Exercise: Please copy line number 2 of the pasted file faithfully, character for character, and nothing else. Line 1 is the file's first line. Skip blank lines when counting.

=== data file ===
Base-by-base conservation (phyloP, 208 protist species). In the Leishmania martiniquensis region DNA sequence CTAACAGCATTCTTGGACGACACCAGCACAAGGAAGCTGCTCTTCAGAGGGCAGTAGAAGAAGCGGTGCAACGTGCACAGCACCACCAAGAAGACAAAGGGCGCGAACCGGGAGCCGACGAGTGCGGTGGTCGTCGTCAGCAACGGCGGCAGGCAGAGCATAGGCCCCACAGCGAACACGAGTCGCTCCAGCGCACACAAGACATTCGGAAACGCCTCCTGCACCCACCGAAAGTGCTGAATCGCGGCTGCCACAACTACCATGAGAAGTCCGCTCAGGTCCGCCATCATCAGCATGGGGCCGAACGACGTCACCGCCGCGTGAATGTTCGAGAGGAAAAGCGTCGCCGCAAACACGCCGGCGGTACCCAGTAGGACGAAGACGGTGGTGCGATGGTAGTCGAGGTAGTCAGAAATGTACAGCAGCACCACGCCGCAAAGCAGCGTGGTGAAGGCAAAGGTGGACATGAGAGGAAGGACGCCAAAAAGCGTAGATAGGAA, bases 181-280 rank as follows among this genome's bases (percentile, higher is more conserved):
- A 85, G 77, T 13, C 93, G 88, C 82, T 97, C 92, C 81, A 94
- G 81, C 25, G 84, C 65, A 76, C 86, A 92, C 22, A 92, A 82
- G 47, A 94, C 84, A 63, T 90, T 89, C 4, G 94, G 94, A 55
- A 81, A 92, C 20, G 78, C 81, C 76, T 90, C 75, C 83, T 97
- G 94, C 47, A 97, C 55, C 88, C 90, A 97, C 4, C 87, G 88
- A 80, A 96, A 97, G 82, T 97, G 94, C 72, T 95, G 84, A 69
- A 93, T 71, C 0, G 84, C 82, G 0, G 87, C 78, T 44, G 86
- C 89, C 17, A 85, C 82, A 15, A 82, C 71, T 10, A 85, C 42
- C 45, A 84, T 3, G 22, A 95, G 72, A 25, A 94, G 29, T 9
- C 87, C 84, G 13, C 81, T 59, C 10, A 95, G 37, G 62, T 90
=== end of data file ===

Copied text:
- A 85, G 77, T 13, C 93, G 88, C 82, T 97, C 92, C 81, A 94